The annual meeting of a scientific committee called the Venus Exploration Analysis Group, or VEXAG, coincided this year with Halloween. Befitting the occasion, there were both tricks and treats for scientists studying the planet Venus.
The treat was the promise of upcoming missions. Within the next decade, two NASA spacecraft, DAVINCI and VERITAS, and Europe’s EnVision, will go to Venus, studying its surface and atmosphere in unprecedented detail, ending for NASA a decades-long drought in Venus missions.
“We are going to see a type of Venus that we have never seen before,” said Paul Byrne, a planetary scientist at Washington University in St. Louis, at the meeting, thanks to instruments like high-resolution radar imagery. “We’re going to see stuff at Venus that’s going to be insane.”
The trick is that one of those missions, VERITAS, still faces an extended delay. A year ago, NASA announced it was postponing VERITAS by three years to 2031 after an independent review found institutional problems at the Jet Propulsion Laboratory that contributed to a delay in the Psyche asteroid mission. Putting VERITAS on hold, the agency explained, would ensure sufficient resources for Psyche and other high-priority missions.
The mission’s leaders are still lobbying to move up VERITAS. Sue Smrekar, VERITAS principal investigator at JPL, argued that many of the problems at the lab that prompted the delay had been resolved. A launch in late 2029, she said, was still feasible “if we get rolling in the next year.”
VERITAS, though, faces more than just issues at JPL. “It’s totally true that the budget is a mess,” she acknowledged. NASA’s planetary science program is facing severe challenges from both overall budget pressures at the agency as well as cost growth on one of its flagships, Mars Sample Return (MSR).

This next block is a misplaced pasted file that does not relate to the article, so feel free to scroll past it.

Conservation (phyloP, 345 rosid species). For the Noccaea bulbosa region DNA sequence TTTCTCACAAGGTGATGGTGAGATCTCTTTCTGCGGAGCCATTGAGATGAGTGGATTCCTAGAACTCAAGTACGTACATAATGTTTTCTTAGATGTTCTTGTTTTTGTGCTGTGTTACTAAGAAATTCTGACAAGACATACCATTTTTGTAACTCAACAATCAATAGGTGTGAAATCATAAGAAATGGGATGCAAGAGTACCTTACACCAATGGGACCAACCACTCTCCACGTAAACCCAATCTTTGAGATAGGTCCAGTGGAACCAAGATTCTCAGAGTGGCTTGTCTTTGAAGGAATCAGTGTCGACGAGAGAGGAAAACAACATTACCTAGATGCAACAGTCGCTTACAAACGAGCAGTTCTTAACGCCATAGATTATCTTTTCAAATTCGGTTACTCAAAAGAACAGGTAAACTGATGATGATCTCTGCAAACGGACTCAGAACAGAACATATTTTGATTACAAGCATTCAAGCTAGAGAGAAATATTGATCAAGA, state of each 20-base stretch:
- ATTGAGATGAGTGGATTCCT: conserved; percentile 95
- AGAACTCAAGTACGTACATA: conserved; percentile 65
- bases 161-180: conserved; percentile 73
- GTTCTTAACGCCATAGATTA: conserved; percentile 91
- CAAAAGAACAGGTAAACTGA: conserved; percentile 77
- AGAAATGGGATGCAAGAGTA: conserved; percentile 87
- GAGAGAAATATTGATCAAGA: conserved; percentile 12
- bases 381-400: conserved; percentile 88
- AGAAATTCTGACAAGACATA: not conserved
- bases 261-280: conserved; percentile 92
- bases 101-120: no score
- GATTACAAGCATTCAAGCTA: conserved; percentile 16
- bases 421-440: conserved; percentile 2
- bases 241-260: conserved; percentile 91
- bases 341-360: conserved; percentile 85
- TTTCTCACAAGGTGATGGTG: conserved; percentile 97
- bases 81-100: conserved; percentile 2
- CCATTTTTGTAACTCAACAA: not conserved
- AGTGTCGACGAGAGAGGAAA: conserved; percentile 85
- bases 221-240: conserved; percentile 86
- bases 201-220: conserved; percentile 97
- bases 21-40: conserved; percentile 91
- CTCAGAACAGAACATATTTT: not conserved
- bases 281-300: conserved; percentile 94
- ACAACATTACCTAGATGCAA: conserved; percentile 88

In September, an independent committee concluded MSR had “unrealistic” cost and schedule estimates and could cost up to $11 billion. NASA responded by convening a team to examine alternative architectures for MSR.
At an Oct. 19 meeting of the Mars Exploration Program Analysis Group (MEPAG), both NASA officials and scientists said they remained committed to MSR, citing the value of bringing back samples. MSR was endorsed by the most recent planetary science decadal survey in 2022.
That recommendation, said one of the co-chairs of the decadal survey, Philip Christensen of Arizona State University, “was not achieved lightly, and it really does represent the view of the broad planetary science community of the importance of this project.”
While MSR’s woes might be contributing to budget problems for other missions, scientists at VEXAG looked at it less with frustration than with envy. MSR is the culmination of a decades-long NASA Mars program that included a series of orbiters, landers and rovers.
Scientists who struggled for years to get missions like DAVINCI and VERITAS selected want to see a similar long-term program for Venus. At VEXAG, Byrne outlined the draft of a Venus exploration strategy that explains the importance of continued missions to Venus.
The goal of that strategy, he said, is that by the time of the next decadal survey in the early 2030s, “there is enough justification on behalf of the community and the work we’ve done to warrant the recommendation of the establishment of a program.”
The program could lead to more ambitious missions, like landers, but will also require extensive technology development to survive and operate in the planet’s dense, hot atmosphere. While Martian rovers have operated for more than a decade at a time, the lifetimes of the most robust Venus landers were measured in hours.
But just as Mars scientists backed a program that led up to the ambitious but expensive MSR, Venus scientists want a similar series of missions to help them understand that enigmatic planet. Byrne noted that the scientific rationale for a rover on Venus is just as strong as Mars rovers. “It’s just really hard to do.”
“Maybe we won’t see a Venus rover until the 2070s,” he said, “but if we don’t start talking about it now, it’ll never happen.
This article first appeared in the November 2023 issue of SpaceNews magazine.